By applying historical performance data to current and future plans, organizations can ensure that they’re hiring the right people, for the right role, at the right time. Intelligent territory software allows managers to set and customize hiring profiles across territories to identify the resources they need in order to easily compare the contribution margin on ramped versus in-ramped reps.

Yet, according to Harvard Business Review, over a third of organizations don’t conduct—or rarely conduct—any type of capacity planning. 

Incorrect ramp and attrition assumptions lead to revenue loss. Without effective resource and capacity management, organizations have little to no insight into their hiring needs, what skill sets they should be hiring for, or when they should be hiring. Understanding how long it takes for reps to reach full productivity and the rate at which reps leave the organization provides a more accurate view of resource needs. 

3. Aligning Marketing Initiatives With Territory Design

Sales reps go where the money is. Therefore, by creating accurate territories, marketing is able to follow suit and direct effort and resources to the same markets, opportunities, and prospects. Just as a salesperson directly sells to a company or person, marketing can help tag-team territories by redirecting strategy and budget to bread-winning markets.

If you’re a company selling software in Illinois, you wouldn’t place an equal amount of marketing effort and sales outreach in Chicago as you would for somewhere smaller, such as Peoria. While Peoria may have a market to tap into, time, money, and effort would be lost over-servicing a smaller town in central Illinois versus a major metropolitan city in the same state. 

Analyzing territory performance helps organizations make more well-informed decisions. When sales and marketing operate like a well-oiled machine, these departments can collaborate in order to laser-focus strategy, increase performance, and target territories that drive more revenue.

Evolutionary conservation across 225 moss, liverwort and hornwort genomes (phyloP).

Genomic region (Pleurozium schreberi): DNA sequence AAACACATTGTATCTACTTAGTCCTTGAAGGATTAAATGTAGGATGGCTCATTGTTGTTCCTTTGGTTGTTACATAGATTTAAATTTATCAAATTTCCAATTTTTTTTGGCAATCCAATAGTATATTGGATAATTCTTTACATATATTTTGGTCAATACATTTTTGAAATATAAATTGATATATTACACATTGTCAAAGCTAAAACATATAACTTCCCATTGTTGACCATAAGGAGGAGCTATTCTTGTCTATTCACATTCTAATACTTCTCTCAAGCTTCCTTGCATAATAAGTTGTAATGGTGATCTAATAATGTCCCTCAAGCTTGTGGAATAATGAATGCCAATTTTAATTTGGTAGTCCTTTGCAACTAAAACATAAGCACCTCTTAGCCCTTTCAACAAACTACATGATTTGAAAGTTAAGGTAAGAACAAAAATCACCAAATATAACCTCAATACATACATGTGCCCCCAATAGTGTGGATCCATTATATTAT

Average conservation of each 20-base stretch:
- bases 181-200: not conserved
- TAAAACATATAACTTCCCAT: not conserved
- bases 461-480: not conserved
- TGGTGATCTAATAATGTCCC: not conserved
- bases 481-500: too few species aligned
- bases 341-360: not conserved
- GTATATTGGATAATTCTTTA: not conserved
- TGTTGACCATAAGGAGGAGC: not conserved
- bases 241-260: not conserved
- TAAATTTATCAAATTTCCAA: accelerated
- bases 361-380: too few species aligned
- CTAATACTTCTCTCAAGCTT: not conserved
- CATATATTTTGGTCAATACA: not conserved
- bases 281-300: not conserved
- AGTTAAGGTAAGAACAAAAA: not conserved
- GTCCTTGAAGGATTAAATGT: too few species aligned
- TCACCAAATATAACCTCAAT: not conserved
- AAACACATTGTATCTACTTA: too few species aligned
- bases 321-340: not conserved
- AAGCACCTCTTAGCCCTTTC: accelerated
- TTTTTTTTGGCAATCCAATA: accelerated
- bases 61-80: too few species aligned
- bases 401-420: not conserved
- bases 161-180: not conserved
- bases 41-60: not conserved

The Multi-Beneficial Use of Territory Management Software

As business grows, organizations must be willing to adapt to new challenges, address better ways to operate, and prepare for the next stages of growth.

With an automated territory solution like Xactly AlignStar, sales managers have an easier view of the numbers for better territory balancing and alignment based on data-driven insights. When done correctly, territory management gives leadership broader visibility into the plan, which opens the door to new opportunities and possibilities previously held back by manual processes. 

To learn how you can use data to map effective territories that can give your company a leg up in reaching its go-to-market goals download our recent guide: The Expert’s Guide to Data-Driven Territory Management.

  • Territory Design
Emily Jahn
Content Marketing Manager

Emily Jahn is a Content Marketing Manager at Xactly. She earned a degree in advertising from The University of Colorado - Boulder and has experience in copywriting, social media, and digital marketing.